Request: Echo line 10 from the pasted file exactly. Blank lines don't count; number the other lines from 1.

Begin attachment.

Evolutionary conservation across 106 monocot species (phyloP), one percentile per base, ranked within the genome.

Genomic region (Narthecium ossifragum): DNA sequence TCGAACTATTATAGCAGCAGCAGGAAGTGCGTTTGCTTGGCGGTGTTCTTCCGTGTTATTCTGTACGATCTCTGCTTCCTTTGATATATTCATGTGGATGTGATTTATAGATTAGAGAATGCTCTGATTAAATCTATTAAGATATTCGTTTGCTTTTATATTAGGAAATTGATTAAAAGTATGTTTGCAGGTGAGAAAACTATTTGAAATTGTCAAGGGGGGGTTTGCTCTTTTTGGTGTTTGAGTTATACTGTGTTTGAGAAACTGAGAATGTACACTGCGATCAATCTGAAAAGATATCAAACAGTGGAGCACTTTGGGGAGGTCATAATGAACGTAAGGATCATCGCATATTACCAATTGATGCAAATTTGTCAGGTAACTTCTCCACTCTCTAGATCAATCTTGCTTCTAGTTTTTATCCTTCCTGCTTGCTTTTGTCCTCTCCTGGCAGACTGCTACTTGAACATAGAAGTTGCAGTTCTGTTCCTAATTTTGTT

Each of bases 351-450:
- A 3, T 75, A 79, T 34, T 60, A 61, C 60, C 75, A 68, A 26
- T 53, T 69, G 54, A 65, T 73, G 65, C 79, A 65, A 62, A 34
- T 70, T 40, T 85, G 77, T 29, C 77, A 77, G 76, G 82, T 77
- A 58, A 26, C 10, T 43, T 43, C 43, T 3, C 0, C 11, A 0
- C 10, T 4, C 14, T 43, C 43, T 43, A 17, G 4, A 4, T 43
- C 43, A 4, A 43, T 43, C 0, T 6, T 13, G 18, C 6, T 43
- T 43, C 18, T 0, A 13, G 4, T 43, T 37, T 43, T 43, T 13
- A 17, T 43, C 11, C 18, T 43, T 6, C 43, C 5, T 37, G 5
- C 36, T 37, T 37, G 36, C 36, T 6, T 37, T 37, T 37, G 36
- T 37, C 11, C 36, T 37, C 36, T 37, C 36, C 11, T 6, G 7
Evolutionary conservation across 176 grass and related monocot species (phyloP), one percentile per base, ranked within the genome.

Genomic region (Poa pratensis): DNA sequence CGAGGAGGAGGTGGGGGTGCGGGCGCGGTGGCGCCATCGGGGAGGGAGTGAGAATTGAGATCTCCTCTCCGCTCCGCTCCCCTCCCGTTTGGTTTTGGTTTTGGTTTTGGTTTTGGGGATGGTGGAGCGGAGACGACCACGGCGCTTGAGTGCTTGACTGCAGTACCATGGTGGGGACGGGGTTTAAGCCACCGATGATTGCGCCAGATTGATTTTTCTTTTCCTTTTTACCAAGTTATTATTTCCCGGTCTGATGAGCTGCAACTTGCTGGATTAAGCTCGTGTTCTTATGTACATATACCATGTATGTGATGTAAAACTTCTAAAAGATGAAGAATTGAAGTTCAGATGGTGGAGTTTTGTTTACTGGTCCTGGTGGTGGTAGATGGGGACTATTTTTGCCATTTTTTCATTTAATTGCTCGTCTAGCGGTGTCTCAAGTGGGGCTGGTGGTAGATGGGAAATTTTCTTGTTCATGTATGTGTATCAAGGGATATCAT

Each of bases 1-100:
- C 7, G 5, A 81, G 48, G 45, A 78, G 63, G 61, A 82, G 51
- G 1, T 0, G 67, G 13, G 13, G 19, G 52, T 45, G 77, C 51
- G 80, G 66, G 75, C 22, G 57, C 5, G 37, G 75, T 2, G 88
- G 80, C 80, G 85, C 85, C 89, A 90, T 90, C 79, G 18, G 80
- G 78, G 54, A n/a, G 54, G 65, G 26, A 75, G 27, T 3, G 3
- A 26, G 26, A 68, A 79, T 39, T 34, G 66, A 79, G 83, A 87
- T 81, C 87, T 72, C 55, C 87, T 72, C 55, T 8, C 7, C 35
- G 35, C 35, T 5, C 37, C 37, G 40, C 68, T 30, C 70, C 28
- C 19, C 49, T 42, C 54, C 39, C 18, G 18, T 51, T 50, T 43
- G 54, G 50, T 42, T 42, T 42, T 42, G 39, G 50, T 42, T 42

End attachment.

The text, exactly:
- T 43, C 18, T 0, A 13, G 4, T 43, T 37, T 43, T 43, T 13